Opinion: I’m a financial advisor and I don’t recommend putting bitcoin in your 401(k)

As a financial advisor, I was surprised to see that Fidelity Investments is going to give employers the option to add bitcoin to their 401(k) menus this year. This is a big deal, given that Fidelity is a leading retirement trustee and a dominant player in the investment market.

While Fidelity’s decision renders some bitcoin BTCUSD details,
+0.62%
easier investments, I remain hesitant to recommend cryptocurrencies to my clients. Except, perhaps, for those with a strong appetite for risk, who are big fans of cryptocurrencies and who can otherwise afford to lose money.

Other than early adopters making money, I currently see no argument for buying bitcoin as an investment. That’s a terrible reason to invest in something.

There are no productive individuals, companies or governments behind it, no reason for it to be profitable, other than it being rare, as it is limited to 21 million coins. Scarcity is a reason many give for buying gold or silver – there is only a limited amount of it.

This is often the case for other products. For example, let’s buy wheat because we think there will be higher demand leading to higher prices. Gold, silver and commodity prices however are very volatile and there is no long term history of strong positive real returns for them, unlike stocks, bonds and oil. real estate. This is why we do not buy gold, silver or other commodities for our clients. We believe this is more short-term speculation than investment. (I know that commodities can be used as hedges for different industries, I wonder if someone without those interests should buy commodities to speculate, and I don’t think they should.)

Despite bitcoin proponents embracing the fact that it is a non-sovereign currency, this is still not beyond the scope or reach of governments. The US government has caught at least a few crooks in cases involving crypto.

I’m skeptical that most people will use crypto as common currency due to its speculative nature. Who is going to spend crypto on a Tuesday to buy lunch if it can be worth 5% more later in the afternoon? Although it is widely adopted and used as a currency, I would not recommend it because we do not invest in currencies, again because there is no history of positive real returns. We don’t buy dollars; we buy investments denominated in dollars.

Some see crypto as an inflation hedge, but it’s lost a lot more value than the dollar has in the last inflationary year and it’s not old enough to have a history of inflation hedging in the past. during previous inflationary periods.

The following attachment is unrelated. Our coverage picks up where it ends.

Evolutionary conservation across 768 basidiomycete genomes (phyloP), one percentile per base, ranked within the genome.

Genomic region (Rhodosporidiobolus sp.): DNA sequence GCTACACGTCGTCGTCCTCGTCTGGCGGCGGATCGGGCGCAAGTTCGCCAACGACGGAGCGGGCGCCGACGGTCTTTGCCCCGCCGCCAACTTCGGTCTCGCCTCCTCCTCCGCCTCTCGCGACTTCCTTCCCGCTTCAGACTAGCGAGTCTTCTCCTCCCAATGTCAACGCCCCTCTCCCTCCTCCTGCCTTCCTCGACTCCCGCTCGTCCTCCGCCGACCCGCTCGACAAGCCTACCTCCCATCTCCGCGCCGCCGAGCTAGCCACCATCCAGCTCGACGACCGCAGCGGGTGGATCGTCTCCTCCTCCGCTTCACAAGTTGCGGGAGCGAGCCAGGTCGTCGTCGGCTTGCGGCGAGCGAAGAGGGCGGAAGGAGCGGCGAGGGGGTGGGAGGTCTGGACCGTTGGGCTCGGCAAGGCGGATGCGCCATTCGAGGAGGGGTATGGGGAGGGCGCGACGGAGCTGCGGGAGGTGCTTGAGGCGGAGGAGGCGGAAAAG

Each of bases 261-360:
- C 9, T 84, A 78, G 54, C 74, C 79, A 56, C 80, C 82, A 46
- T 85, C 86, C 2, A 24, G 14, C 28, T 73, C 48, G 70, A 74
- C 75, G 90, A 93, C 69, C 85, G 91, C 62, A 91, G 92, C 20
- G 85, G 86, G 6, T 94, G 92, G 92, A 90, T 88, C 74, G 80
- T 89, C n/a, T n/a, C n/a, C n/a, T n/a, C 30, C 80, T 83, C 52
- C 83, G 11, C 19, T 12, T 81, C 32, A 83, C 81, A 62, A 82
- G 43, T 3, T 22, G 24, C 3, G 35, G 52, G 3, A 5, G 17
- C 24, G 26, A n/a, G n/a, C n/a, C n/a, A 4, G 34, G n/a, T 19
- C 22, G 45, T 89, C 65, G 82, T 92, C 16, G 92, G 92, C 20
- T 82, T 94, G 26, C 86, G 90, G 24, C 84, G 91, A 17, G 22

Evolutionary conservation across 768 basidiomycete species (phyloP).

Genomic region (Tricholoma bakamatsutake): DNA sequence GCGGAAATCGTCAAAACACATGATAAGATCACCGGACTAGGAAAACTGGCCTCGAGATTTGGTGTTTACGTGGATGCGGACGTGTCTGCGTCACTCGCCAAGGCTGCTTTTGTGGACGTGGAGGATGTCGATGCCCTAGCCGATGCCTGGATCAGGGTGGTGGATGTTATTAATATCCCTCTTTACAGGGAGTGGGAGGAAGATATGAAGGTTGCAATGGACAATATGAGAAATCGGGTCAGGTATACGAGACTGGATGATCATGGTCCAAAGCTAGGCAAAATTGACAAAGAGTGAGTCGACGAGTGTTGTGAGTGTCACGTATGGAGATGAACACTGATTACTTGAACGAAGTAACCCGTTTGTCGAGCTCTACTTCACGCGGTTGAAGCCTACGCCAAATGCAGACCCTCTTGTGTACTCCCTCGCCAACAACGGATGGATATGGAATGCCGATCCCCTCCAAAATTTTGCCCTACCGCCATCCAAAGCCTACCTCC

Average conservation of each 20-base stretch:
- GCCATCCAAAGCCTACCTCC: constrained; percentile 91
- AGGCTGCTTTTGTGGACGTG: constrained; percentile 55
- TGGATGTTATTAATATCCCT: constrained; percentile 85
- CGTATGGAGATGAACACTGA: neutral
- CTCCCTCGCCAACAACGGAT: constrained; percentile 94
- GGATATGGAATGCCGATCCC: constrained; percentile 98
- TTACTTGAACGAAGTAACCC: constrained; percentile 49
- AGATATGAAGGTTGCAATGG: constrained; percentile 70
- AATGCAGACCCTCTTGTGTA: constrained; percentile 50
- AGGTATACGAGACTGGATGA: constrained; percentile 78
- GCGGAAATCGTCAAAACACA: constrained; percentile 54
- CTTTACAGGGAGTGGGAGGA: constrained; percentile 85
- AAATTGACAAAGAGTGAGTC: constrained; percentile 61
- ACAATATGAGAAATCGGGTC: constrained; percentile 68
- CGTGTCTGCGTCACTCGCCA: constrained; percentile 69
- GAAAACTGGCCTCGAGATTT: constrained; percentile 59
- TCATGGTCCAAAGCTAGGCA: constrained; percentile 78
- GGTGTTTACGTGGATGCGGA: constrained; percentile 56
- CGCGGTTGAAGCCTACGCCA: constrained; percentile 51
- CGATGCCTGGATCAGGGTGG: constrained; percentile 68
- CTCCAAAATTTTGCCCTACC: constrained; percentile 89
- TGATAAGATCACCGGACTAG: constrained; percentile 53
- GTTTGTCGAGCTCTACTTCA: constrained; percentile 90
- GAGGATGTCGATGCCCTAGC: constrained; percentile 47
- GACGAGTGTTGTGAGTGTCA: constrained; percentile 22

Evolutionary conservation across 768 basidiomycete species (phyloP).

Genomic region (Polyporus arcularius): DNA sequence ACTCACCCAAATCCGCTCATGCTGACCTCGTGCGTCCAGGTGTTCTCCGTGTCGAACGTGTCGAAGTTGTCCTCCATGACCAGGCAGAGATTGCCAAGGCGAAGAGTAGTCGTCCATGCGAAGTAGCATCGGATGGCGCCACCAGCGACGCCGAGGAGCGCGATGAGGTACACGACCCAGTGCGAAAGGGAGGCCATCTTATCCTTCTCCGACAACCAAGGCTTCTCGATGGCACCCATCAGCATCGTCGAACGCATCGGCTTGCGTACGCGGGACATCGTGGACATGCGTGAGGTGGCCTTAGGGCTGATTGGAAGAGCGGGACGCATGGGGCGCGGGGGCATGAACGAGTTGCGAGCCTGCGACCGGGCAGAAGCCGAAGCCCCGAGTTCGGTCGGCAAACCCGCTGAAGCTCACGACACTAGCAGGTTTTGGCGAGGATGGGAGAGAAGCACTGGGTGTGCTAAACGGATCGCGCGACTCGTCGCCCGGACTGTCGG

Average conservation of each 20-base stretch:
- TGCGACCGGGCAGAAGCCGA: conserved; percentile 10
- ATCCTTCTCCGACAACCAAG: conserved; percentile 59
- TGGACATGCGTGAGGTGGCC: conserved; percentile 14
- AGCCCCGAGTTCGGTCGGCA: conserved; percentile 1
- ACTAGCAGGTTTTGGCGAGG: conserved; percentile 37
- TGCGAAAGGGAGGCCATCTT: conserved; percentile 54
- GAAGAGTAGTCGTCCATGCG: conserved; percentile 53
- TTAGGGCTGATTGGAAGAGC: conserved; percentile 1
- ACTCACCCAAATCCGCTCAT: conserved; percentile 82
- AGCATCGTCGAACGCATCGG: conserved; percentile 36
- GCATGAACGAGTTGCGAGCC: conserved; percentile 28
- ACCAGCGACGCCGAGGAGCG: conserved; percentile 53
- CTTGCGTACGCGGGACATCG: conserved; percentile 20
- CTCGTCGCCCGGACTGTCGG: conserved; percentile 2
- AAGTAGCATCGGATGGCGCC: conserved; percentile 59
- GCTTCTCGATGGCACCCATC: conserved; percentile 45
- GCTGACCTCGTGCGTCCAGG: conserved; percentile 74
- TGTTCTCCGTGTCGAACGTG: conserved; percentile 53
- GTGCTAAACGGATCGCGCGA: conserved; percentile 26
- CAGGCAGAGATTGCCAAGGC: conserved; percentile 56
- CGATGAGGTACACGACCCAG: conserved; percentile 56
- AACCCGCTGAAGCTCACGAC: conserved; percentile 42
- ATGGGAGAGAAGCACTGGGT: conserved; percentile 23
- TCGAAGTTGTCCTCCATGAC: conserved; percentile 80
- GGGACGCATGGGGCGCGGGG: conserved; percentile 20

Some of the other issues surrounding it are that you have to buy it outside of your traditional investment channels, think Coinbase Global, not Charles Schwab, and it’s not secure – even the Wolf of Wall Street s got his digital wallet hacked.

You may also encounter a major problem by simply forgetting your password. Who hasn’t forgotten a password? We’ve all heard the story of the programmer who lost around $220 million because he couldn’t access his account. He says he is at peace with it now.

The Super Bowl… and Ukraine

So I was already skeptical about crypto, then the Super Bowl ads blocked it for me. They seemed so reminiscent of tech ads like pets.com that aired during the Super Bowl just before the tech bubble burst. Tom Brady imploring you to step into the game left me wanting no part.

Then Ukraine arrived. As mentioned earlier, bitcoin can be used as a non-sovereign currency, and there seems to be a case for it. You can transfer bitcoins to other people all over the world without the costs or delays of transferring regular money, like dollars, and without the various governments getting in your way.

It was used to help the Ukrainian government and people, and they needed all the help they could get. Maybe this leads to more change, innovation and productivity than we can see now? Maybe other uses will appear or current uses will lead to more changes for the better? Perhaps totally unforeseen uses will become commonplace? I do not know; I cannot predict the future. Bitcoin seems like a big game changer – and I don’t think anyone knows exactly where it will lead.

Fidelity’s entry into this market and the ability for employers to offer it in their 401(k) will change this market. This will fix some of the known issues with bitcoin investing. If Fidelity is acting as the custodian of your 401(k), you don’t have to worry about having to buy it through a new channel or keep it safe – that’s Fidelity’s job now.

And if you forget your Fidelity password, that’s okay. Click on the “forgot password” link. It’s much easier to fix than forgetting your digital wallet password – where there’s no one in a call center to help you.

If you want to invest in bitcoin and can afford to take the risk, Fidelity has the door open for you.

Michael J. Garry is a Certified Financial Planner who runs Yardley Wealth Management in Yardley, Pennsylvania. He is the author of two books, “The Smart Person’s Guide to Financial Planning & Investments: A Simple and Straightforward Approach to Understanding Your Personal Finances” and “Independent Financial Planning: Your Ultimate Guide to Finding and Choosing the Right Financial Planner.”

Learn more about bitcoins

Bitcoin in your 401(k)? Fidelity just introduced it as an option – when it makes sense and when it doesn’t

A 401(k) is 20% crypto? The Labor Department will likely pressure Fidelity to lower that limit, an analyst said.

Charlie Munger says he doesn’t like bitcoin because it’s ‘dumb’, ‘evil’ and makes people look bad

Hackers and scammers are after your crypto and NFTs. Here’s how to keep your digital money safe.

Comments are closed.